درک ارزش پزشکی و غیر داروئی از آزمون های تشخیصی
|کد مقاله||سال انتشار||مقاله انگلیسی||ترجمه فارسی||تعداد کلمات|
|10630||2010||5 صفحه PDF||سفارش دهید||4007 کلمه|
Publisher : Elsevier - Science Direct (الزویر - ساینس دایرکت)
Journal : Value in Health, Volume 13, Issue 2, March–April 2010, Pages 310–314
Objectives To develop a framework for defining the potential value of diagnostic testing, and discuss its implications for the health-care delivery system. Methods We reviewed the conceptual and empirical literature related to the valuing of diagnostic tests, and used this information to create a framework for characterizing their value. We then made inferences about the impact of this framework on health insurance coverage, health technology assessment, physician–patient relationships, and public health policy. Results Three dimensions can effectively classify the potential value created by diagnostic tests: 1) medical value (impact on treatment decisions); 2) planning value (affect on patients' ability to make better life decisions); and 3) psychic value (how test information affects patients' sense of self). This comprehensive framework for valuing diagnostics suggests that existing health technology assessments may systematically under- or overvalue diagnostics, leading to potentially incorrect conclusions about cost-effectiveness. Further, failure to account for all value dimensions may lead to distorted payments under a value-based health-care system. Conclusions The potential value created by medical diagnostics incorporates medical value as well as value associated with well-being and planning. Consideration of all three dimensions has important implications for technology assessment and value-based payment.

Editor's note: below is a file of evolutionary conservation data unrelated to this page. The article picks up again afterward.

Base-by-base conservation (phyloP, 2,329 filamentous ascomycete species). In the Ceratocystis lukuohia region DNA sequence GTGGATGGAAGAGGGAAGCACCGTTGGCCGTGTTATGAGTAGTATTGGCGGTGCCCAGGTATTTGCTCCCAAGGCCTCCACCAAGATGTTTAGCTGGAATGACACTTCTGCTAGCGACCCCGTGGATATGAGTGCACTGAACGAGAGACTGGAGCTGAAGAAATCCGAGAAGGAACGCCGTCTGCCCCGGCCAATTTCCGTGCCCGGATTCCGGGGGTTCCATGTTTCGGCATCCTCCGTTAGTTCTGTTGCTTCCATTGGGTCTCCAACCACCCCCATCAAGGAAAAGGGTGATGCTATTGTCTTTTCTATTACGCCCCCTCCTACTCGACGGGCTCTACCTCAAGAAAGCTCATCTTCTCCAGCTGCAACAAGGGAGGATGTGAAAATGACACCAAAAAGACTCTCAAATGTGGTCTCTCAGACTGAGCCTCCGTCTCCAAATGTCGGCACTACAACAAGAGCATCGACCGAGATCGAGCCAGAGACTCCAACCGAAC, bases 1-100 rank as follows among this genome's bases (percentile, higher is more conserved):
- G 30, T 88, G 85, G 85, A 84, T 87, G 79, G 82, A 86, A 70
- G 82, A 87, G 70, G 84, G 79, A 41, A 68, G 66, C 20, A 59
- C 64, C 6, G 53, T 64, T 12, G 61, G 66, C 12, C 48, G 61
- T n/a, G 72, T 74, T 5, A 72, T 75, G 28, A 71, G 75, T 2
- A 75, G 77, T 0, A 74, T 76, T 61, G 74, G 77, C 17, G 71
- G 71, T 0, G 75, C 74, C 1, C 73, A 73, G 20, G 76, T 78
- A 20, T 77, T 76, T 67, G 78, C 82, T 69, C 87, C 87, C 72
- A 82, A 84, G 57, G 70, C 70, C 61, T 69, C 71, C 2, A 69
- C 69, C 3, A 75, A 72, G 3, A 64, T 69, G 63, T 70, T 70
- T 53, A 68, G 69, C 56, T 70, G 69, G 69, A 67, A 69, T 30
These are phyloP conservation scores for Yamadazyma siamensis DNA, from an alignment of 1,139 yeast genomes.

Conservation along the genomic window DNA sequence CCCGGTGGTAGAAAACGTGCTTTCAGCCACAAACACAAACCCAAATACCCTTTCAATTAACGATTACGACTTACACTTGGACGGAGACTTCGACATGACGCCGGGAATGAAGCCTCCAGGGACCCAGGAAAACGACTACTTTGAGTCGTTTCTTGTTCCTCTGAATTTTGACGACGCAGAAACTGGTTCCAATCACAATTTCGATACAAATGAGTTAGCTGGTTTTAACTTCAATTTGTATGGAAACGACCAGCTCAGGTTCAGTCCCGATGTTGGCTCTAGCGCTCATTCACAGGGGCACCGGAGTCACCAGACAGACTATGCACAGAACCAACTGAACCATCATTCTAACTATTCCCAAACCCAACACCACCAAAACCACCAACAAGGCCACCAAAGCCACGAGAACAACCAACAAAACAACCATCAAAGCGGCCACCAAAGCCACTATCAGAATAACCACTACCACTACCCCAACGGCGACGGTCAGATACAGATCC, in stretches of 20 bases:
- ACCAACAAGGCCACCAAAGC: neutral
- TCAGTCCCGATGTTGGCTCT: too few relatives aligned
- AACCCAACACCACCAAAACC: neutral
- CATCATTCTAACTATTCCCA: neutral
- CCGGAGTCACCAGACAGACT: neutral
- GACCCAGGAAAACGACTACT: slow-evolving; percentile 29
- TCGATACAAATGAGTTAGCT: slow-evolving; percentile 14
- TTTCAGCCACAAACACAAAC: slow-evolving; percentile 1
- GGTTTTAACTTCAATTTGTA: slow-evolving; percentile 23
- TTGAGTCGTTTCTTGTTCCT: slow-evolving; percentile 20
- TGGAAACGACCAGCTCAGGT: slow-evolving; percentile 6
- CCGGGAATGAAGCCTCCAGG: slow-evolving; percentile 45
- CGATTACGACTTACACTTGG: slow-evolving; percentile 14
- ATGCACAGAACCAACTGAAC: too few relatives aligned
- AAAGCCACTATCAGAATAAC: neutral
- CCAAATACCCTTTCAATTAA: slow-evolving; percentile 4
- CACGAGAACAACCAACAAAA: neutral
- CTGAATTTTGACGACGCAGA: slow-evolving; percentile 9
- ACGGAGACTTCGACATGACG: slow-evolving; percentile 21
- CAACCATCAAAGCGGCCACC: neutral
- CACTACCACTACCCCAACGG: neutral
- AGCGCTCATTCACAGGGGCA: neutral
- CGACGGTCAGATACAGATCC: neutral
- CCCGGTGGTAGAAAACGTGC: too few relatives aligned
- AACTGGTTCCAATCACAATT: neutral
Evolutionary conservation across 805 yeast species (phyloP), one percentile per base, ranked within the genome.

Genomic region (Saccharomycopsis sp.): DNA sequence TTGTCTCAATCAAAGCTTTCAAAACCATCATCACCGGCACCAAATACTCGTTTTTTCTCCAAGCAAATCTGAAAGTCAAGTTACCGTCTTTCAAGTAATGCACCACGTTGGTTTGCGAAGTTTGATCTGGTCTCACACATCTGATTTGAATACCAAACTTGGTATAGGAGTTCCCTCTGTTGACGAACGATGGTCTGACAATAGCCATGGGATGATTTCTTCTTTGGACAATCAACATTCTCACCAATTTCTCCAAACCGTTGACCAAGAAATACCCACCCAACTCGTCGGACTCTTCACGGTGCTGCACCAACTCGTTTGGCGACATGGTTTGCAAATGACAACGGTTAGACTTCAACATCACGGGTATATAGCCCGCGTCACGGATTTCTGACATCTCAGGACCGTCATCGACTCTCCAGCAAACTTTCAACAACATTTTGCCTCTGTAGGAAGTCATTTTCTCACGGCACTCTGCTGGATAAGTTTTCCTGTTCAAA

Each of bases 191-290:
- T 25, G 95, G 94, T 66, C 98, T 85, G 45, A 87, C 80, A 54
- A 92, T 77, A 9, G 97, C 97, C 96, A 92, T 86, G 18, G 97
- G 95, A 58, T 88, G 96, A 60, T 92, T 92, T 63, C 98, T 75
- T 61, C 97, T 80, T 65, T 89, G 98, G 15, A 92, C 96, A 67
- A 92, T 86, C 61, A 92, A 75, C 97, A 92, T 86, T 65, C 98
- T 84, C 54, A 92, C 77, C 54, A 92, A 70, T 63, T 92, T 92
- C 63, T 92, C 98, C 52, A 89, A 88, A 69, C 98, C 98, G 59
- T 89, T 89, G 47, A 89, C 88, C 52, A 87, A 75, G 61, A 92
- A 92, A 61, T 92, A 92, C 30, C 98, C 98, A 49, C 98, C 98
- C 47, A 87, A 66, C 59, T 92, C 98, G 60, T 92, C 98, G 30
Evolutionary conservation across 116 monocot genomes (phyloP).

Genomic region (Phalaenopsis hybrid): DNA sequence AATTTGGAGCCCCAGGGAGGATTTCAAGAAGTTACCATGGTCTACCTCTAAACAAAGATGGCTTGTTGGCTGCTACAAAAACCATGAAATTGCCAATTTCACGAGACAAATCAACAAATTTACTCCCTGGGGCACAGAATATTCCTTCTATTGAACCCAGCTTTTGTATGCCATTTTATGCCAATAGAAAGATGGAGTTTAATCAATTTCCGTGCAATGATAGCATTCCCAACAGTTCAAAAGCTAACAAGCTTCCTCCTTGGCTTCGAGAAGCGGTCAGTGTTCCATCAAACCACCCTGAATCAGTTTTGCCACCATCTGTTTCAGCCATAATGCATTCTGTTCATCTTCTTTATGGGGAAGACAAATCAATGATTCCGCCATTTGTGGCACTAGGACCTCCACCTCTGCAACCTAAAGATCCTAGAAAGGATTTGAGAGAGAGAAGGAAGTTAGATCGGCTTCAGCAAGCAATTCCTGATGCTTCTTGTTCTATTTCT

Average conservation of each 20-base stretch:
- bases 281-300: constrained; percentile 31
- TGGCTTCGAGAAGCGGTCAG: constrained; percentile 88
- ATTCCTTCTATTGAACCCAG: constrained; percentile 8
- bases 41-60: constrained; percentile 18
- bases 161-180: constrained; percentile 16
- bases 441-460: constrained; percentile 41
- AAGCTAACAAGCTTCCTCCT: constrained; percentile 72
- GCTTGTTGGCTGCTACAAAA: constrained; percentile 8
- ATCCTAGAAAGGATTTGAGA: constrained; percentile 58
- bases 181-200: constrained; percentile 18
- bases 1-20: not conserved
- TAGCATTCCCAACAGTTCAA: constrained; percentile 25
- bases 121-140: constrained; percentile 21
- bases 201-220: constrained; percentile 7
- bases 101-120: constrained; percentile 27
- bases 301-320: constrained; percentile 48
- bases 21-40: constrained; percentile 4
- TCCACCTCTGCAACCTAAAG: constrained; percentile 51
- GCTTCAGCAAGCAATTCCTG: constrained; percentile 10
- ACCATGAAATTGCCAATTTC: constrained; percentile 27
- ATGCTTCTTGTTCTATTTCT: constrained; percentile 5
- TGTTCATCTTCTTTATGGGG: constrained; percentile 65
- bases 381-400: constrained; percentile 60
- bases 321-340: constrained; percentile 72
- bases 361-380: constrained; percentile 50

Health policy experts have called for a “value-based” US healthcare system in which providers would compete for patients on the basis of price and quality, and payments would be based on value provided rather than costs . Although the impact of such a system is uncertain, some have suggested that it could reduce overall US health expenditures by as much as 30% without adversely affecting medical outcomes . Others note that valuebased approaches could encourage employees to choose healthier lifestyles, higher-quality providers, and more effective treatments . They may also help to rationalize drug benefits  and enhance patients’ compliance with chronic medications . As one observer recently noted, “ ‘value-based’ is the preferred health care prefix of our era .” The success of a value-based system hinges on valid definitions and measures of value across the spectrum of health-care services. This has largely been taken for granted, but there is not yet a shared meaning of “value” or systems in place capable of measuring it. Consider, for example, the current debate over advanced diagnostic imaging. Physicians cite new imaging techniques as an example of truly essential medical innovation [7,8]; however, some policymakers have questioned its value [9,10], and rapid growth in spending for diagnostic services in the Medicare program has led to congressionally mandated reimbursement cuts . This disconnection between those convinced of imaging’s value and those questioning it underscores the challenges of implementing a US value-based health-care system. For surgical or pharmacological treatments, the concept of value is relatively straightforward. Life expectancy and quality of life have been measured—albeit with some controversy—using standard health technology assessment techniques . But as Fryback and Thornbury have noted, these value measurement techniques are more difficult to apply to diagnostics because their clinical impact depends upon the sequelae of clinical interventions. In other words, diagnostics affect treatment decisions, and treatment decisions affect outcomes . Asch et al. further observed that clinical impact alone is an insufficient measure of value for diagnostics because diagnostics also have the potential to affect patients’ sense of psychic value whether or not they affect treatment . For example, a diagnostic test for dementia may have relatively little impact on treatment or outcomes, but may have a substantial effect on the patient’s psychic value. This article has several objectives that contribute to the literature on the value of diagnostic tests. First, it seeks to highlight the potential value of diagnostic testing for medical decisionmaking. Second, the particular dimension of value on which we focus is the value of diagnostic testing in resolving patients’ uncertainty about their medical conditions. This dimension of value—what we term the “value of knowing”—has been largely ignored in the cost-benefit literature. But it is important to recognize this dimension of value, both for more accurate economic evaluations of health-care treatments and technologies, and for appropriate design of health insurance policies. A third aim is to discuss the implications of this framework for policymaking, health technology assessment, optimal insurance design, the physician–patient relationship, and public health policy. Finally, we explore the obstacles to measuring the value of diagnostics, and offer some possible strategies for overcoming them.